A couple of years after this photo was taken I was wearing glasses and have worn them ever since. I spent my teenage years bemoaning the fact that I had to spoil any outfit with my National Health glasses - my parents couldn't afford private ones. Each time I had new glasses I had to choose frames without being able to see them, and each new pair reduced me to tears when I realized once again that they hadn't transformed me into a beauty! After an unsuccessful flirtation with lenses it is only now, in my later years, that I have learned to accept them.
Eyesight is something most of us take for granted, but if, like me, you had to take early retirement due to eyestrain, you tend to be a tad paranoid. Every new floater might be Retinal Detachment and each blurred moment Macular Degeneration. Other people enthuse about laser surgery – me, I’m terrified I’d be one of the failures. How could I write or read if I couldn’t see? I couldn't admire the photo of my grandsons playing with the neighbours' dogs in an English meadow, or see the growth of a cactus flower.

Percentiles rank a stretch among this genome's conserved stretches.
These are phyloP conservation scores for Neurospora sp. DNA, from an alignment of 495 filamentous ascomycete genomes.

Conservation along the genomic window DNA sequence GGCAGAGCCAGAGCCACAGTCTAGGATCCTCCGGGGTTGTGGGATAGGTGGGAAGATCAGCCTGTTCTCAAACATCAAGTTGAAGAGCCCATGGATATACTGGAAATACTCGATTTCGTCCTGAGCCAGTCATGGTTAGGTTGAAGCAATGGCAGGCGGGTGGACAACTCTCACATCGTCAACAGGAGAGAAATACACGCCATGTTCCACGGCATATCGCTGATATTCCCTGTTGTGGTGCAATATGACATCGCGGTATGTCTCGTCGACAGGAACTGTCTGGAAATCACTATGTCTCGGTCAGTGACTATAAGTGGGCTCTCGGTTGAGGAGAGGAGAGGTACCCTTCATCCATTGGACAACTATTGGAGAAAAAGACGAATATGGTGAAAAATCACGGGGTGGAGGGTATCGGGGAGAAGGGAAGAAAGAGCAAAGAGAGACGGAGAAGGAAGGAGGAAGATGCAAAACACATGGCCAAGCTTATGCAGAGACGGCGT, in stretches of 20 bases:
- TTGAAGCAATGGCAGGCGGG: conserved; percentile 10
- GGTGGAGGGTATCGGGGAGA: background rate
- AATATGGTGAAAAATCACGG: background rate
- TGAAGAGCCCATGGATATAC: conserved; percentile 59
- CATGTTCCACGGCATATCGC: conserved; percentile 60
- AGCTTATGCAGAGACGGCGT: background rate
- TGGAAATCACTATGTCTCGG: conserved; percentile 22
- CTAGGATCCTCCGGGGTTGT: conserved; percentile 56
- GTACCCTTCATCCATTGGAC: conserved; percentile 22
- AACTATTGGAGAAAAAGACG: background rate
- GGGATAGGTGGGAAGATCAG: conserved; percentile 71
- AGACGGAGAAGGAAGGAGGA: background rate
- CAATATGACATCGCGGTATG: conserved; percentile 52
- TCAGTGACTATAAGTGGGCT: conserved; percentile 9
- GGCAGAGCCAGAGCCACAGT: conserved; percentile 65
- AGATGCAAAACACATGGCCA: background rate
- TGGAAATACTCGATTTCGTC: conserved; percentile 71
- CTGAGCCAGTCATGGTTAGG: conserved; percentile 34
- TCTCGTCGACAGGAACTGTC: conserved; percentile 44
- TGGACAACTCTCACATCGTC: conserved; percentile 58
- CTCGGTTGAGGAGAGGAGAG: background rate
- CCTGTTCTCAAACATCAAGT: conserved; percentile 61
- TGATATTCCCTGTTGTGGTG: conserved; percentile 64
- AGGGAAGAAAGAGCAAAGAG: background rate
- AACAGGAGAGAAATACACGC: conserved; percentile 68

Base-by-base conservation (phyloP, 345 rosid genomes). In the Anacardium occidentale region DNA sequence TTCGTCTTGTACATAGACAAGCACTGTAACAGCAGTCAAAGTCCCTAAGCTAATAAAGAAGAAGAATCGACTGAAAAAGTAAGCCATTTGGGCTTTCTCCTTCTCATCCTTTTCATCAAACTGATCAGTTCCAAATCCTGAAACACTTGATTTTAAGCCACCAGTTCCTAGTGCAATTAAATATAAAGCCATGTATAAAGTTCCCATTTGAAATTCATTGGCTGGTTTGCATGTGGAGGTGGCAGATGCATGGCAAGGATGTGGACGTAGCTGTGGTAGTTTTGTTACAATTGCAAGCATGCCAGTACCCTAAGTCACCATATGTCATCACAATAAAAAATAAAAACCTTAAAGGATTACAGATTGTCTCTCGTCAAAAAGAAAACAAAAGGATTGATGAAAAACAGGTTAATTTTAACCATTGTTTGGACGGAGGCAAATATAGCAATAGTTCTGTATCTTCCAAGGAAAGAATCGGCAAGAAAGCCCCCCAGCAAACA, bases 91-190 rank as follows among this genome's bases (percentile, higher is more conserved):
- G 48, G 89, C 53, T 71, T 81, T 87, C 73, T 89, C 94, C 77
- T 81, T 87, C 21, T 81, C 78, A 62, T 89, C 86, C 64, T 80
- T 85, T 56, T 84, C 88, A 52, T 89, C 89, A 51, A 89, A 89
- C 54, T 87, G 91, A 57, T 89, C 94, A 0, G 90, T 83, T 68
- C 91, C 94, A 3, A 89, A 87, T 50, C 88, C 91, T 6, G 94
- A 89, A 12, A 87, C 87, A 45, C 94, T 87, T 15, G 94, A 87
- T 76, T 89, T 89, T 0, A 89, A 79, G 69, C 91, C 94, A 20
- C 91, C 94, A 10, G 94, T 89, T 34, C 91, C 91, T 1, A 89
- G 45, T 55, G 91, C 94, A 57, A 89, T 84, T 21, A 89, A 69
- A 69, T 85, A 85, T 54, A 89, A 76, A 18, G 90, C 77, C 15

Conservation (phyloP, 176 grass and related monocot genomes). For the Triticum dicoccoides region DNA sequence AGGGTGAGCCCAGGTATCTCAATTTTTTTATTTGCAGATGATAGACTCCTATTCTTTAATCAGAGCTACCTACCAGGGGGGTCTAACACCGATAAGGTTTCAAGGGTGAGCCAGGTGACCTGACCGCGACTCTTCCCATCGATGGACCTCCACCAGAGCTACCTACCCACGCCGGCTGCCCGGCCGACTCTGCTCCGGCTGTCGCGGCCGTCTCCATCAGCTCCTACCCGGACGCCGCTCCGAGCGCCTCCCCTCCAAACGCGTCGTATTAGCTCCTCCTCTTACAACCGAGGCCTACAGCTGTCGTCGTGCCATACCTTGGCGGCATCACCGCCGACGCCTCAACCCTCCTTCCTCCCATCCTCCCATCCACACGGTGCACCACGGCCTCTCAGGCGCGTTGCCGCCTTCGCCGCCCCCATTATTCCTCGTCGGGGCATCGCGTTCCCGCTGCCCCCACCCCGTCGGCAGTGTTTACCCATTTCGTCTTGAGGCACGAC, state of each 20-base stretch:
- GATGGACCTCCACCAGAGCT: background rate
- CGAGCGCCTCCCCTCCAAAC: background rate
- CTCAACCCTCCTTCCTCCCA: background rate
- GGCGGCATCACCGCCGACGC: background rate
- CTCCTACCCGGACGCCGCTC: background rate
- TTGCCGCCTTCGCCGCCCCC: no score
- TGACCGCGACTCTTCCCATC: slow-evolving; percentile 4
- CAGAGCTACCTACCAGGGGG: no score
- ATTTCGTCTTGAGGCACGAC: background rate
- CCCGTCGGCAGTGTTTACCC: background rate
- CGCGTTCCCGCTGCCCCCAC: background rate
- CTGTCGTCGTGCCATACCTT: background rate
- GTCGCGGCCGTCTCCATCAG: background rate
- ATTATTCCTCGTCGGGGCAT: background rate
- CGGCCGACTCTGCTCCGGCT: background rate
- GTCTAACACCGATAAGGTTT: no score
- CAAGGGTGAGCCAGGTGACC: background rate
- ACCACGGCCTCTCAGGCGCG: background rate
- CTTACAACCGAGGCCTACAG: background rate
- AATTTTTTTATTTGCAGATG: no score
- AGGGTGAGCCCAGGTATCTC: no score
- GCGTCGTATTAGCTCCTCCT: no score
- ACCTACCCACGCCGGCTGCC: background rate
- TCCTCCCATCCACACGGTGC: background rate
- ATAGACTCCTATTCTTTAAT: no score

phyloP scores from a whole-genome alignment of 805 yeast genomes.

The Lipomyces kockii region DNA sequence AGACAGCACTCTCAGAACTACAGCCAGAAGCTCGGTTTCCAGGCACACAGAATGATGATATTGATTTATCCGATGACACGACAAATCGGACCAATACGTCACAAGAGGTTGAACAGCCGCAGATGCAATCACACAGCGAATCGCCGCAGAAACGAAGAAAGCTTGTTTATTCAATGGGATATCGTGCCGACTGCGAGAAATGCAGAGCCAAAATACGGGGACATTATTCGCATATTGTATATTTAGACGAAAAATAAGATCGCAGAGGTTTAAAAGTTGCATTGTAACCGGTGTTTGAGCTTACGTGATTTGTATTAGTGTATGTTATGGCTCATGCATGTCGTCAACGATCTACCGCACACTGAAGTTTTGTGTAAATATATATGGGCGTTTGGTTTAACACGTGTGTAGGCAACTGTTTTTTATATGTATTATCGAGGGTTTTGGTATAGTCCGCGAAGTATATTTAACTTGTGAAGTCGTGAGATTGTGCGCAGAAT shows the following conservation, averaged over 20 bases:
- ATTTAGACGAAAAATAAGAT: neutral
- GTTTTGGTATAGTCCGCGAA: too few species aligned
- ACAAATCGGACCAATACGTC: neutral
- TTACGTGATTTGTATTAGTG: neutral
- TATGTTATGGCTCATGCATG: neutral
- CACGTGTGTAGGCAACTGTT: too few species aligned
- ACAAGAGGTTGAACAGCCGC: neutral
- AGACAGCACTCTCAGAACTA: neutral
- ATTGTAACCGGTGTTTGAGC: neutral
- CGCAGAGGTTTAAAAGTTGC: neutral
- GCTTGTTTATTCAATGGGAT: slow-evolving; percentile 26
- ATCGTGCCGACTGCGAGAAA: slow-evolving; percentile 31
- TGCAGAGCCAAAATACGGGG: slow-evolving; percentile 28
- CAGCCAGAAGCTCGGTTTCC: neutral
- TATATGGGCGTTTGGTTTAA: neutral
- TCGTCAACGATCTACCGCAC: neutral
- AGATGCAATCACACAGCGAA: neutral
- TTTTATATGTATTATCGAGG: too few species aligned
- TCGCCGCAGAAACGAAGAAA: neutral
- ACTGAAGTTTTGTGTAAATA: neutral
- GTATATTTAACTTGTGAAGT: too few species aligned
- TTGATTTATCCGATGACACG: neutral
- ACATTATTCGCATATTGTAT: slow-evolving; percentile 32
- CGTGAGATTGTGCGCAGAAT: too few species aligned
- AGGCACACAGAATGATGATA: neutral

The flame trees in our complex are just bursting into leaf, though they still have last year's seed pods. In a few weeks they will be aflame with orange blossom - what a shame not to be able to see that.
The reason for all this introspection is the book I am reading - Nicholas Evans' The Smoke Jumper - in which a young man is blinded by an accident, and I wondered how I would cope.
Some years ago I worked for the RNIB and wrote a poem about being blind. I shall put it on My Writing page if you want to read it.
Oh yes - and Happy Diamond Jubilee to you all, Congratulations to Her Majesty, and I wish I was in England to join in the festivities, rain and all!